Corey Glover of Living Colour: The ClassicRockHistory.com Interview

Corey Glover Interview

Feature Photo by Rob Shotwell

Corey Glover has never been afraid to make a statement, not with Living Colour or as a solo artist. By his admission, if he could go back, he might have done some things differently, but regardless, his fearlessness as a musician, vocalist, and activist is second to none.

And that brings us to Sonic Universe, an utterly honestly, and wholly bombastic project that Glover formed alongside guitarist Mike Orlando of Adrenaline Mob, whom he met on the ShipRocked cruise, and whose first record, It Is What It Is, has lit a raging creative fire under Glover. “It’s definitely put a battery in my back,” Glover tells ClassicRockHistory.com.

“You know, Living Colour is going back into the studio pretty soon,” Glover reveals. “And this experience with Sonic Universe has put me in a mood to want to make a declarative statement there, too.”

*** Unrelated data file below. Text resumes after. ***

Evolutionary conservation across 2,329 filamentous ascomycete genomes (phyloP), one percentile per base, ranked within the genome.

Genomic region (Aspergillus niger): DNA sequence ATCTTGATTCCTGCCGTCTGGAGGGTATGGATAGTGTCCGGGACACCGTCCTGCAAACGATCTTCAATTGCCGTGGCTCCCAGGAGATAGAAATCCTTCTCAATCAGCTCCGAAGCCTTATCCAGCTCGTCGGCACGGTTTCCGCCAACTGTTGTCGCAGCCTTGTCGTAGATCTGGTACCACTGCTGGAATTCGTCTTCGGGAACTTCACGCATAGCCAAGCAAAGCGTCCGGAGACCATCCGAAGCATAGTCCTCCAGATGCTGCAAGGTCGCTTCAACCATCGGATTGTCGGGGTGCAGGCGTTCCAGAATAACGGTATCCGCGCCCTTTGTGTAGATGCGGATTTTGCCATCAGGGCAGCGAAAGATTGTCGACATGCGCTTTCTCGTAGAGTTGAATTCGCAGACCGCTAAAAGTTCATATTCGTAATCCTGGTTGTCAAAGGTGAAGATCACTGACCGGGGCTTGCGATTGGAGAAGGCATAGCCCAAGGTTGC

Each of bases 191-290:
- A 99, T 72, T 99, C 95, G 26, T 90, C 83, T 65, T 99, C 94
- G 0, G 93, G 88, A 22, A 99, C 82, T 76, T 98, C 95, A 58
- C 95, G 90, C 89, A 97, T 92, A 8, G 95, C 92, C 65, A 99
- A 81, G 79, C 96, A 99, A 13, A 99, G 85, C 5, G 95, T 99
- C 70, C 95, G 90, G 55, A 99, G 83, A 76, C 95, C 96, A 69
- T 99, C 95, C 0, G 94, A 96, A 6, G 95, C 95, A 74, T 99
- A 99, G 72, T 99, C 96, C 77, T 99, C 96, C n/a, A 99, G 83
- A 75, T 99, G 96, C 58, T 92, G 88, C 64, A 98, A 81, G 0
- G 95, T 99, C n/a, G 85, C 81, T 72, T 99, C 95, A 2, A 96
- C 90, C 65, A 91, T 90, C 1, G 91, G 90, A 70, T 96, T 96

The idea that Sonic Universe—a band with no track record but formidable chops—might impact Living Colour—a band that’s been around forever and has boatloads of musical and social expectations tied to it—is intriguing. Then again, it checks out, seeing as Glover has never been one to worry about expectations anyway. “My whole career has been about fucking expectations, like not dealing with people’s expectations,” he says. “So why would I do that now, you know?”

Fair point. Living Colour—and its anticipated follow-up to 2017’s Shade—aside, Glover has a job to do with Sonic Universe, though it might be tough to balance the two. But he’ll figure that out later, and surely, gaps in his schedule will open.

For now, Glover is just excited about the reception for It Is What It Is, a project that means a lot to not only him but Orlando, too. “As it stands down, you know, we’ve been doing press for the last two or three weeks,” Glover says. And it seems to be all positive at this point, you know?”